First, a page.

Poet Mouthwash

March 5, 2024 by Michael Chow

A few years ago, I went to a farewell poetry reading for my friend Maryan. We sat under her favorite tree in West Philly’s Clark Park—the one with glittery bits of mica in its bedskirts—as people got up to read poems.

Poems tend to stick around after they’re read—not necessarily verbatim, but in parts and rhyme and semantic flavor—so she would reset us with Poet Mouthwash, by reading from Gertrude Stein’s book Tender Buttons.

Stein’s poems are best read through over and over, rather than the type you stop and puzzle out for meaning. Despite their popularity, they’ve been translated into few languages. The reason seems to be that the words in them don’t always mean what they should, or anything at all 1.

An example:


The change of color is likely and a difference a very little difference is prepared. Sugar is not a vegetable.

Callous is something that hardening leaves behind what will be soft if there is a genuine interest in there being present as many girls as men. Does this change. It shows that dirt is clean when there is a volume.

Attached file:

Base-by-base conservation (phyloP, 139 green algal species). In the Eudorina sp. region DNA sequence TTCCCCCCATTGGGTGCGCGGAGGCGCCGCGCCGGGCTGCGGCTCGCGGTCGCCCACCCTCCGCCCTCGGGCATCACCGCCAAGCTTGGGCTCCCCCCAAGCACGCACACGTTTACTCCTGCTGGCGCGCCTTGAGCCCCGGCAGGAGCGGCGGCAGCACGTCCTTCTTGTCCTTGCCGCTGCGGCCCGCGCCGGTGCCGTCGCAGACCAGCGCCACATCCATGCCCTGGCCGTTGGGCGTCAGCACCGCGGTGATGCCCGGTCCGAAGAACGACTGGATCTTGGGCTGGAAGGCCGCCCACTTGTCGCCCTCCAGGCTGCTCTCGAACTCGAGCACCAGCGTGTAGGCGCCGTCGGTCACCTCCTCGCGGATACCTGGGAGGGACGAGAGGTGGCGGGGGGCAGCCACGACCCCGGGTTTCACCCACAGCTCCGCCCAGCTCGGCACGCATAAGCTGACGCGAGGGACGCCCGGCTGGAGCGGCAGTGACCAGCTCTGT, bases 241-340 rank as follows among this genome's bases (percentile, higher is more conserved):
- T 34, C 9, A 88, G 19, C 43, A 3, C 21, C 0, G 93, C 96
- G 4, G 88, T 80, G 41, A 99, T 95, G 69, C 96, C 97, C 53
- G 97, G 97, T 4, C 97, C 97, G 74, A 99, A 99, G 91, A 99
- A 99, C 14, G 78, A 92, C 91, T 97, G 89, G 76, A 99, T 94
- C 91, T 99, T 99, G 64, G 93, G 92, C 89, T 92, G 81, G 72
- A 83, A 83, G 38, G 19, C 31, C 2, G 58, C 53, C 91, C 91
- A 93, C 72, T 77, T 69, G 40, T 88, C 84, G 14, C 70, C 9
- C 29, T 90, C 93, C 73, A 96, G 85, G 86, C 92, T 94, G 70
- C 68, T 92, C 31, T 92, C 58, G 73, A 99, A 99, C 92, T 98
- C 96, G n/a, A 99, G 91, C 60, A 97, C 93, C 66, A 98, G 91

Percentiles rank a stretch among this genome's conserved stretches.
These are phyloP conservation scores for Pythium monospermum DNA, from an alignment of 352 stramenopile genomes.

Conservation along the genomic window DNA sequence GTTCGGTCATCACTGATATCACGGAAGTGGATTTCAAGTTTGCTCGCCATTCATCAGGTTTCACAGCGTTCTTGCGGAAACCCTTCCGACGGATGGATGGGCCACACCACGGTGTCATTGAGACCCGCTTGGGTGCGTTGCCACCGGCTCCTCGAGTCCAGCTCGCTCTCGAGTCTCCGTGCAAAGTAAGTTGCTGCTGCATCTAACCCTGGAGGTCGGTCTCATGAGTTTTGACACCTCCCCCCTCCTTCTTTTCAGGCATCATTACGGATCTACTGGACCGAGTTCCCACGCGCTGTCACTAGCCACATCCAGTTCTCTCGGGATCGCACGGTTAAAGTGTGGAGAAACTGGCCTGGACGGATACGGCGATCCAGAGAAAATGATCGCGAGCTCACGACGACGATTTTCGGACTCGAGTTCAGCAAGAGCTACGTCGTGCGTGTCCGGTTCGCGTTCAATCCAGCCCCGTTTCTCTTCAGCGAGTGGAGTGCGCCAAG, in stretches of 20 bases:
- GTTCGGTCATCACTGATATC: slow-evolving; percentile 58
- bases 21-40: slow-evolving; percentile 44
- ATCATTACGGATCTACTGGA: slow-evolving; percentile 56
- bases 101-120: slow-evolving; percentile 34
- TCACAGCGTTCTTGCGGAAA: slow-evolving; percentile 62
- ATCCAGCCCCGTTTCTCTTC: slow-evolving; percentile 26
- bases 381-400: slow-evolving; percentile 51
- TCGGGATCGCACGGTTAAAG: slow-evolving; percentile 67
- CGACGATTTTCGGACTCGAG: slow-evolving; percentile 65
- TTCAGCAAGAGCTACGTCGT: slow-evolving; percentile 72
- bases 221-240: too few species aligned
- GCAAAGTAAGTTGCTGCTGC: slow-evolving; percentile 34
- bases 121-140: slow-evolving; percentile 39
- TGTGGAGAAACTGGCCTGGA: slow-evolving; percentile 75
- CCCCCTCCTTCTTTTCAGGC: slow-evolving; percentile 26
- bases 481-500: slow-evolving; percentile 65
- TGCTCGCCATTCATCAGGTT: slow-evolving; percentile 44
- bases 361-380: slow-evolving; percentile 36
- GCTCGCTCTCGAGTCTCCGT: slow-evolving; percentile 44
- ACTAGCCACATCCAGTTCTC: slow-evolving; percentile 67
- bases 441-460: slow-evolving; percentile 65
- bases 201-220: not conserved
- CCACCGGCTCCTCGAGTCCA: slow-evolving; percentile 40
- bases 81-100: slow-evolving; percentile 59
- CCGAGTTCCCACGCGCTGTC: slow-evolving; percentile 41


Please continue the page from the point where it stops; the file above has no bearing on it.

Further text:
Like sniffing a coffee bean between spritzes of perfume, it’s the perfect reset. It sort of shakes the previous poem bits loose.

Did you know that memory champions—who memorize giant lists of words for sport—do something similar between matches?

It’s nice to shake things loose.

  1. Thomas, C. (2019). Alienating the Written Word: Gertrude Stein’s (Un)familiar Languages. Modernism/modernity 26(1), 67-86. https://doi.org/10.1353/mod.2019.0003↩︎

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